Updated for 2021. It’s time for the fourth, and final, installment of the “Best Bang for Your Buck” blog series. This time around, I’m highlighting the grinders I believe offer the best value for your money. I’ll sort our grinders into three categories: drip, espresso and universal.
Judging criteria will include: price, ease of use, build quality, overall durability, and access to after-sale parts and service. I know you’ve probably read this elsewhere, but remember not to short change your grinder. It is actually half of the equation to brewing a solid shot of espresso. Even for drip coffee, you’ll need to spend more than $20 for a blade grinder. Blade grinders, as you may have read, simply spin around two blades at high speed and chop the beans into smaller pieces. Chopping the beans can burn and actually change the flavor structure of the coffee, which is why we tend to recommend burr grinders, here at Whole Latte Love. Burr grinders produce more consistent grinds and help eliminate heat transfer to preserve the flavor of your beans. With that in mind, let’s get right into it…
For drip-coffee drinkers, I'm going to go with the Jura Capresso Infinity Burr Grinder. It’s under $100, unless you go for the stainless steel body, and is a solid little grinder. Sporting a pair of conical burrs, 16 grind settings, a gear-reduction system, and running at a low RPM rate of 420, the Infinity is a great companion for drip coffee makers. While it won’t deliver grounds exact enough for commercial portafilter baskets, you could argue that this grinder can produce results good enough for espresso machines with pressurized portafilter systems. Overall, the Jura Capresso Infinity is an excellent grinder for under $100.
For espresso lovers, once you factor in price, the Baratza Virtuoso and Virtuoso Preciso are incredible grinders that can cater to almost any espresso machine, all the way up to Prosumer-level units. The Virtuoso has a hardened burr set, a beefy, 480-watt motor, a metal retaining collar on the top burr( to eliminate the flex that results in different-sized coffee particles) and 40 grind settings. This grinder can accommodate any of the Gaggia semi-autos, with their exacting commercial portafilters, and deliver the grinds needed to produce great shots. The Virtuoso Preciso is basically the Virtuoso evolved. It is $100 more but has an additional 11 micro adjustments per grinder setting, giving you a total of 440 grind settings. You’ll be able to fine-tune your espresso grind to accommodate machines as finicky as the Rancilio Silvia. The Silvia is one of the most demanding semi-automatic machines we carry. It’s a great feat for any grinder to keep up with Miss Silvia.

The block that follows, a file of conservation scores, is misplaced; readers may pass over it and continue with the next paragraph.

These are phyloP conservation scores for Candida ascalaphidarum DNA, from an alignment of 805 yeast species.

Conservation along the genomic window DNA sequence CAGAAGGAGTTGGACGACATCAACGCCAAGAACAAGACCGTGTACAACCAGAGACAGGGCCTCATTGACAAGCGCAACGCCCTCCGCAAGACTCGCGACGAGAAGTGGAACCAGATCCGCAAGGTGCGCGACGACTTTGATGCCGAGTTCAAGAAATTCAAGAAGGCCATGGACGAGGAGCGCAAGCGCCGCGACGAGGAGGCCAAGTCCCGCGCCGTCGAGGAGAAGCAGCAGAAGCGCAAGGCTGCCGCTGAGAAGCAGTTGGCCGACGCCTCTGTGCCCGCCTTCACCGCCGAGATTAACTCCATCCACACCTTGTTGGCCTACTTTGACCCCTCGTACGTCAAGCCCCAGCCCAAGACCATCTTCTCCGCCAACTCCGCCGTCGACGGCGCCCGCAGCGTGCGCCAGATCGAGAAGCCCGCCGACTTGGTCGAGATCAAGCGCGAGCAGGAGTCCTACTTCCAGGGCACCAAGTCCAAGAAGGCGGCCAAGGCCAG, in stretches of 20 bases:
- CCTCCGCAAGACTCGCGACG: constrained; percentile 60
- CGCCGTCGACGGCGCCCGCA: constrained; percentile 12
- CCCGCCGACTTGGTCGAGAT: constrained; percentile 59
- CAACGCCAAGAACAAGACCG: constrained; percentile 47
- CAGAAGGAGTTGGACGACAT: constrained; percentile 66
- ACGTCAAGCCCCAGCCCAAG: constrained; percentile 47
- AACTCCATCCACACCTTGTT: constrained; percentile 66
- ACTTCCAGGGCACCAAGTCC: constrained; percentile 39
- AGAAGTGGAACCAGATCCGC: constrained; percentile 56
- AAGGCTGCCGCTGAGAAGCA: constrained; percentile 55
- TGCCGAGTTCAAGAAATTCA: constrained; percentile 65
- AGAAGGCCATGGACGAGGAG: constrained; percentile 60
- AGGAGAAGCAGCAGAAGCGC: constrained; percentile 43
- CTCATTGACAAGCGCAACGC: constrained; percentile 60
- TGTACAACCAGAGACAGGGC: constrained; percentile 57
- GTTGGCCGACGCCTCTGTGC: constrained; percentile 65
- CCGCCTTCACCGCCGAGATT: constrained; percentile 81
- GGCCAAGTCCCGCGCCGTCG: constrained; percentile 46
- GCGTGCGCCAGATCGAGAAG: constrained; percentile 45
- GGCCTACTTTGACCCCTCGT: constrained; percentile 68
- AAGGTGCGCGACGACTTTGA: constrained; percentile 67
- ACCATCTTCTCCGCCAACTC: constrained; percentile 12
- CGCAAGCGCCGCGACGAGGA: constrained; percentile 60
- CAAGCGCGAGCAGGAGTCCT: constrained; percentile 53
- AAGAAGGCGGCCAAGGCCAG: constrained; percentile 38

Lastly, the Baratza Vario gets my vote as the “Best Bang for your Buck” in the combo or all-purpose grinder category. If you brew multiple types of coffee, there is nothing else that compares or even comes close to the Vario. Other grinders may have more settings, bigger motors and hoppers, but none pulls it all together like the Vario. Within its compact frame lies a pair of Mahlkonig 54mm ceramic burrs, 230 grinder settings, and a digital timer for hands-free operation. The ceramic burrs last twice as long as their steel counterparts and Mahlkonig is the leading ceramic-burr manufacturer. There are two dials on each side of the grinder, one with 10 macro and 23 micro settings. Switching between the settings is as easy as sliding the dials up or down and, unlike infinite grinders, you can duplicate the grind setting every time. Regardless of whether you’re using an espresso machine, French press, stovetop or drip coffee maker, the versatile Vario can keep up with all your needs.